chicago politics

Prosecution Rests in ComEd Bribery Trial as Defense Says Former CEO Will Testify

Federal prosecutors rested their case in the ComEd bribery trial Wednesday, winding up after 17 days by playing more secretly recorded phone calls allegedly showing former Illinois House Speaker Michael Madigan securing consulting jobs at the utility for associates in exchange for help moving legislation.

“At one point in time I maybe had five consultants working for me and all they really did was give me pieces of paper,” Michael McClain, a Madigan confidant and former ComEd lobbyist, confided to a former top Madigan staffer in a 2018 wiretapped call. “Not saying that will happen to you in the future, but you want to be able to be nimble enough to say, ‘Of course, of course.’

“He doesn’t do it all that often,” McClain told Will Cousineau, apparently referring to Madigan. “Every few years he’s got someone that he has to take care of for a month or two.”

The recording was played after prosecutors called three dozen witnesses over four weeks as they sought to prove McClain and three others conspired to bribe Madigan by arranging for jobs, contracts and money for Madigan allies.

Jurors then began hearing witnesses for the defense, which has contended that the actions of the four amounted to common and legal political lobbying.

They will apparently include at least one of the four on trial, former ComEd CEO Anne Pramaggiore. The two other defendants, former ComEd lobbyist John Hooker and former City Club of Chicago CEO Jay Doherty, said they had not yet decided whether to take the stand.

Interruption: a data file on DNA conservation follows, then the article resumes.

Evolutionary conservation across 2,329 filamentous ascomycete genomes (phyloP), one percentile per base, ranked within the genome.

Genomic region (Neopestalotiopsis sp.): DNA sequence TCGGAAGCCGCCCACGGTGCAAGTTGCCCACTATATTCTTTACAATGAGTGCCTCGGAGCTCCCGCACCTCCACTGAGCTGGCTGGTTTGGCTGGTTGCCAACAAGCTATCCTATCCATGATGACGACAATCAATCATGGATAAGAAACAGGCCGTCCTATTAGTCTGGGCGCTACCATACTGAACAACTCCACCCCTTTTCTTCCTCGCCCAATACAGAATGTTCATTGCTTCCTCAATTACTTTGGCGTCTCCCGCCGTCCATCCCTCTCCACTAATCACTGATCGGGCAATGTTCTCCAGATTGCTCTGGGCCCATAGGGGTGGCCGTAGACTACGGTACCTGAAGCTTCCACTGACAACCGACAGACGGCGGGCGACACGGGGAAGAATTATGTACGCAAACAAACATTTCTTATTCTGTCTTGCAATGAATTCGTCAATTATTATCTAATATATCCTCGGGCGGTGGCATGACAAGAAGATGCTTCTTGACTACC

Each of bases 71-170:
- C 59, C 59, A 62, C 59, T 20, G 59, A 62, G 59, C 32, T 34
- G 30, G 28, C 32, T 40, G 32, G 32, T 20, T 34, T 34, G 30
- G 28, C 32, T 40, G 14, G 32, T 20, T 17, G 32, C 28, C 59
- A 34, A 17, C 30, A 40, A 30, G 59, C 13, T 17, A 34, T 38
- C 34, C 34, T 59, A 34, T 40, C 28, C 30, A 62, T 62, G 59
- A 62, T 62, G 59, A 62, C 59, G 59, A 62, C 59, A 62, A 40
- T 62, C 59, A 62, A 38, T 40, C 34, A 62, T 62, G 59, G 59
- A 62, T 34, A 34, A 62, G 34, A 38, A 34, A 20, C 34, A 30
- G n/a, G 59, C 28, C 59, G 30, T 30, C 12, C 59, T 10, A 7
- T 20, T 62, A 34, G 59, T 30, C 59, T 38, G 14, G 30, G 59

Taped calls and testimony from insiders has formed the bulk of the case against the four, whom prosecutors say steered more than $1 million to Madigan allies who did little or no work while Madigan helped shepherd legislation critical to the utility’s bottom line.

The first two witnesses called by Pramaggiore’s attorney on Wednesday attempted to burnish the image of the former CEO and her company.

The first witness was former ComEd executive Val Jensen, who testified that neither Pramaggiore or anyone else at the utility informed him that Madigan owed the company favors as the utility pressed for legislation that would allow rate increases that would pour millions into the company’s coffers.

Madigan’s office actually demanded conditions on the legislation that cut into the company’s profit margins and pressed other measures ComEd disliked, he said. Jensen had previously worked mostly in the public sector and was drawn to a ComEd job in part because he was impressed by Pramaggiore.

“(Utility executives) are not always the most awesome guys to hang out with, she was described as being very different,” Jensen said. “All I was told was, do the right thing and do what we promised the legislature we were going to do.”

The second witness called on Pramaggiore’s behalf was David Ellis, a former top lawyer for the House Democrats under Madigan who was elected to the state appellate court in 2014 with Madigan’s backing.

But when Madigan hired him to be lead counsel for the House Democrats back in 2009, Ellis said he made it clear to Madigan’s then-chief of staff, Tim Mapes, that he wanted to stay out of political work.

“I told him, I did not work on politics or campaign work, I just want to be a state lawyer,” Ellis recalled. “He said that’s all we want you to do.”

Ellis led the House prosecution in the impeachment of former Gov. Rod Blagojevich.

Earlier in the day, defense attorneys asked U.S. District Judge Harry Leinenweber to toss charges in the case, arguing that the feds failed to prove their clients’ guilt. The judge denied their motions.

Copyright CHIST - SunTimes
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